Recently, my White sista-friend asked me why we never dine at Black restaurants and eat “Black Food”? For years, we have lunch’ed together enjoying the finest of regional cuisines while discussing business, romance and current events. Yet, I was not prepared to let her into my world of Black food. In many regards, Black food represented Black struggle. I could easily take her to eat oxtails at Donna’s, roti at Joy’s, doubles at Lallo’s, and steamed fish at Carl’s Seafood, but Black food… That was something totally different.
Having grown up in a food dessert in a single parent home on government assistance in Central Broward County, memories of Black food are bittersweet. I remember canned cheese, breakfast for dinner and chicken legs on more nights than I care to recall. Yet, Black food was also walking to the store with the neighborhood kids to get a Jungle Juice, a hot sausage, a pickled egg and a pack of Now and Laters from Ivory’s on 19th Street. I mean, how could I explain my love and reverence for Black food without detailing the experiences sur-rounding it, to my white friend?
Over the weekend, I toured ‘Black’ culinary destinations in Central Broward with Chef Kiara, CEO of Kitchen Killa Culinary Solutions. Chef Kiara specializes in premium catering and gourmet cuisine for sophisticated palates but had a taste for Black food, and I was ready for some nostalgia.
Accordingly, we stopped near Broward and 27th Avenue to get some pork souse. The spot was in a parking lot with folks lined up to get their fill of familiar eats. The smell of slow cooked pork and barbeque saturated the air as the Florida sun beamed on our chocolate bodies. As we chatted about our day to day and caught up on hood news, the server stirred an over-sized stock pot full of pig ears, pig feet, and pig tails.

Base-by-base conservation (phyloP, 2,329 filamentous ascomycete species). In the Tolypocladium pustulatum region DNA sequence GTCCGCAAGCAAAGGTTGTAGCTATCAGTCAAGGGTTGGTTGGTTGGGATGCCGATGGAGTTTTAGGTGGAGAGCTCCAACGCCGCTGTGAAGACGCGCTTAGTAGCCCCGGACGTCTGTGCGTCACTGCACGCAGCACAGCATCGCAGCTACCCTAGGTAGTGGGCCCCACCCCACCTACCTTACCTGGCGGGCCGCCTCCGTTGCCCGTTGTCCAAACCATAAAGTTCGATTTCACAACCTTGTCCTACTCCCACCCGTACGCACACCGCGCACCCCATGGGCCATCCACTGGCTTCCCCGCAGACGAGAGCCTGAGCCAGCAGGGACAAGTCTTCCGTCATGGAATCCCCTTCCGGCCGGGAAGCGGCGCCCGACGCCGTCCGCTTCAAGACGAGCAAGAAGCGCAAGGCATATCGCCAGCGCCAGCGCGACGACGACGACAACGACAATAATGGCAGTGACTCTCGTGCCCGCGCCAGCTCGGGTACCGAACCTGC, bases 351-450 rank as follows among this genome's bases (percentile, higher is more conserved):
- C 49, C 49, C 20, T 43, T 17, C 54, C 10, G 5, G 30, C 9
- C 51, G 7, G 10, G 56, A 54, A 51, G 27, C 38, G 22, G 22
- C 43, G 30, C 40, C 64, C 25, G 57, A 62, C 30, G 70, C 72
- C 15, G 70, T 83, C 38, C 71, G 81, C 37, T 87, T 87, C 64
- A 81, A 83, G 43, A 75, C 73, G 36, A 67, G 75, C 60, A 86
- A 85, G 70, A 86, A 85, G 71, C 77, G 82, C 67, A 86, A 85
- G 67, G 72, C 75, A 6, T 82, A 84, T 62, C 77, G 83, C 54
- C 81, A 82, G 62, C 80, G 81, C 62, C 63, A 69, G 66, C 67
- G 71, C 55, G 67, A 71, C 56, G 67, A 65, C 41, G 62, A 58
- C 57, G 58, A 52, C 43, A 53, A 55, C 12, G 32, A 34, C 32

“What was once slave food is now soul food that celebrates the African American spirit,” according to The Pittsburgh Post Gazette. It was a reminder of our capability to survive against all odds. It was Tupac’s mom’s ability to work “with the scraps she was giving to make miracles every Thanks-giving.” Our food is the strength in our magic. It’s the part of the revolution that will likely never be televised. It was our comfort as we toured The Manors, The Greens, The Gov, and Sistrunk together that day allowing us to discuss shared culinary experiences.
We saw pain in those streets and struggle in those gentrified alleys. We remembered houses lost in tax debt, neighborhoods crippled to crime and drugs and generations of fatherless homes. Simultaneously, we re-called many historic firsts with-in our communities like Doctors James Sistunk and Von Mizell. It was the food that bonded Chef Kiara and I, brought us back the mecca of our history reliving both good and bad.
And maybe, just maybe, I am overthinking or going too deep, but I think this is as close as I will get to sharing Black Food with my white friend.
Crystal Chanel, Press Release Marketing, LLC – Event Hosting – Marketing – Public Relations- www.justpressrelease.com @PressReleaseLLC on Instagram